What does come across is how they have always been far more than the fey Felt fanciers of legend, variously invoking Love, the Velvets, northern soul, psychedelic film soundtracks and Lee Hazlewood yet maintaining a house sound they took from the base materials of others yet still made their own. I've said it before and I'll say it again - why can't we have a band who people are genuinely interested in (I remain unconvinced despite supposed physical evidence that The Glitterati really exist) and have an impact outside the fanzine set but don't care about needing to be top 30 by the third single any more?

Single File: w/c 29/5/05

If we just ignore it it'll go away.

So let's start at number two, where Coldplay reside for the second time, although whether it's more embarrassing now than it was when they debuted behind Darius is questionable. You have to feel that's nearly that for their chances of a chart topping single - assuming there's nothing else on X&Y as anthemic, they'll be doing well if they're in this pre-eminent position come the single before the next album. Seriously, whatever you think of Chris Martin and his startled eyes, it isn't actually funny if you think about what it means for us all, is it? Something even more surprising at 4, which is that Amerie's One Thing, a record so perky and gold plated in summer hitness that even the British weather changed for it at the sales-crucial end of the week, still failed to outsell not just the big two but also Akon. (Actually, here's something for our small number of commenters that's come from elsewhere - we know why guitar bands' sales tend to spike on Mondays, so how come R&B and rap records tend to sell more later in the week, irrespective of Saturday TV promotion?)

Gwen Stefani picking up the marching band baton from Destiny's Child gets her to 8 and Audio Bullys' hijacking of Nancy Sinatra's Bang Bang is at 9 - come on, bootleggers, mix it with BA Robertson's Bang Bang, we dare you. The Magic Numbers' own post-Thrills take on East Coast harmonies is picking up speed well, first proper single Forever Lost making number 15, the sort of success you don't actually see of hyped debut singles that often. Pointless goth point-missers My Chemical Romance are at 20. For god knows what reason, especially as the OST's been out for a couple of weeks, a bit of the Star Wars theme - John Williams, LSO, you know the drill - enters at 25, one ahead of Arcade Fire, which itself is 25 places short of where it will end up in my singles of the year list. The video seems to have been taken offline, but if you've not seen it do track it down as it's a work of magnificence to complement the song.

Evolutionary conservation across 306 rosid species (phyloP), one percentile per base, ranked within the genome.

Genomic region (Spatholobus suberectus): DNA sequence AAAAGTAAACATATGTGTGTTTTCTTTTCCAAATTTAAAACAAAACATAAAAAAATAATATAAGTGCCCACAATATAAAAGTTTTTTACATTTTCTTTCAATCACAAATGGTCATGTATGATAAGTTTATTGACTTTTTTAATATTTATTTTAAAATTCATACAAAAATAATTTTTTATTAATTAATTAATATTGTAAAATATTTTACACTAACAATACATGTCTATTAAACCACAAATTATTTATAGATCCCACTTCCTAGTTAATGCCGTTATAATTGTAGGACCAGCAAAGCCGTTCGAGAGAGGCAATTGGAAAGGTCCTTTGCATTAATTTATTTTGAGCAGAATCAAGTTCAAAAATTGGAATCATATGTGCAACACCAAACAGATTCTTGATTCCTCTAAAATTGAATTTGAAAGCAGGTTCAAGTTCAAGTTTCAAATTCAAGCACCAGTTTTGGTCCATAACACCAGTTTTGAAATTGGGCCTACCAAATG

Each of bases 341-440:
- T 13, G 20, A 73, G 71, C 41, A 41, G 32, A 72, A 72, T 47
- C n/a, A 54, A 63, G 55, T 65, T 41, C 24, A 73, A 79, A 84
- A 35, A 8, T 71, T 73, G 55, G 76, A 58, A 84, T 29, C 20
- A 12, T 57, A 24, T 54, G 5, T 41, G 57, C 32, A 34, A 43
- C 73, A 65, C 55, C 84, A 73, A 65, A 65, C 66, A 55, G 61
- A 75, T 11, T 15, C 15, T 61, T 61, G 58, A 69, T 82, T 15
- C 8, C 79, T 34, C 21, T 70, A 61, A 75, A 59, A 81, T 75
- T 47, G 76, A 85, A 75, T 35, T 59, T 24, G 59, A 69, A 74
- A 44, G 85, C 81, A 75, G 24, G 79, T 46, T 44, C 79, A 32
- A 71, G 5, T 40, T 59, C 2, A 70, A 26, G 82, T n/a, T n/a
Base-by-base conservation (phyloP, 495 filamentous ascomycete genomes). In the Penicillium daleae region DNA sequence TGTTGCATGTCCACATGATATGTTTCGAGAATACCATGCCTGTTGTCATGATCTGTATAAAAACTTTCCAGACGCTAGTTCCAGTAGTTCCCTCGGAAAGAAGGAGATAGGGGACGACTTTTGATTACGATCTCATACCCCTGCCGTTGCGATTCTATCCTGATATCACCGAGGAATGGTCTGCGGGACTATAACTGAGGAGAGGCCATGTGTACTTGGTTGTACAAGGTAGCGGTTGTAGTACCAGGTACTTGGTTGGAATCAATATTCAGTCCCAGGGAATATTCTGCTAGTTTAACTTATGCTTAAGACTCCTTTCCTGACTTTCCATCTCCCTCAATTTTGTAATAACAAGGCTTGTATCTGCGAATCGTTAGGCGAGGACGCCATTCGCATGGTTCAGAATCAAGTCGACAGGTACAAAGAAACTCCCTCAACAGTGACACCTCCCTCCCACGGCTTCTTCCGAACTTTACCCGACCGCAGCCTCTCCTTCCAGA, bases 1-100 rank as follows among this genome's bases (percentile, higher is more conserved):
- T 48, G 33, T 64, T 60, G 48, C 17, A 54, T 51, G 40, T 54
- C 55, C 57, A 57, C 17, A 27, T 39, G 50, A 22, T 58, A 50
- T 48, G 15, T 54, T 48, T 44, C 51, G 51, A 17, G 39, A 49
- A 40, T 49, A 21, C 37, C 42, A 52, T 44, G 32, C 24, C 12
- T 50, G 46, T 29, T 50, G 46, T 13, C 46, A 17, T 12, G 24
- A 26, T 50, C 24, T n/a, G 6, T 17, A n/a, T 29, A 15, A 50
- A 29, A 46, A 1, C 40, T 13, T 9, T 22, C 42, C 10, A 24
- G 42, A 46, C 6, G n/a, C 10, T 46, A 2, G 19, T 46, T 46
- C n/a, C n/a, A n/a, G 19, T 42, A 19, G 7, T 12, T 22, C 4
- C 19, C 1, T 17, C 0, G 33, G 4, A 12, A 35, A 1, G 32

Nine Black Alps are at 31, British Sea Power failed to tempt the Chelsea Flower Show denizens to send their latest single any further than 34 and Sons And Daughters make a surprise entry at 40, but the real hilarity comes around these - Brian McFadden, whose idea of a clean break from Westlife is a load of string-laden ballads, at 28 is excellent enough, but even that's rivalled by The Bravery at 43, the sort of place bands with their self-made profile just don't enter, and sandpaper faced Daniel Bedingfield at 41. If the Jamster HQ is burnt down tomorrow we have a suspect.

Reeling in the years

Jeff 'Skunk' Baxter, once of the Doobie Brothers and Steely Dan, is now a leading counterterrorism expert. All resultant jokes or legitimate points about the move from herbal-flavoured psychedelic jazz-rock (and he played on Joni Mitchell's The Hissing Of Summer Lawns too, it says here) to neocon association, surely wither on reading this, with its drawing in lieu of a photo of this well-known man, the idea he "peppers his speech with casual profanity", the revelation of his anti-illness preparations and, um, oil-eating bacteria.

Lost your love of life? Cut down on apple pie

Strange the things the mind throws up in moments of life pause - I'd forgotten about David Gedge being interrogated by an 'anti-ageing expert' - a little late in his case, possibly - in 2002. He's the third one down, said quack's apparent suggestion being to give up music.

Saturday, May 28, 2005

Lauren Laverne: a case study

2000: Aforementioned then solo career embarking Laverne speculates on possibility of cheap'n'cheerful TV career, and summises "I would fucking kill myself".

May 29th 2005: Lauren Laverne co-presents CD:UK.

Friday, May 27, 2005

Thursday, May 26, 2005

The third coming

Bad enough the idea that The Killers might already be the last Pyramid Stage headliners for two years at Glastonbury, but Michael Eavis seems to have had a change of heart only insomuch as he thinks he can reform the Stone Roses, just because Noel Gallagher said they might one day. Well, he's got two months to personally set up ACAS-style talks between Brown and Squire, minus rehearsal time - and is it really wise after all that for the Roses to be headlining the Sunday main stage at a British festival again after the last time? (People seemed to like it at the time, mind.)

Wednesday, May 25, 2005

Gorillaz in the midst

A couple of years ago there was quite a bit of excited industry talk about the possibilities in interactive videos being the next technological step forward. All this actually amounted to in the end was a Hell Is For Heroes video that incorporated a red button option to view, um, a live photo gallery. Even then the signal in the video to show the option was now available didn't work for most of the time.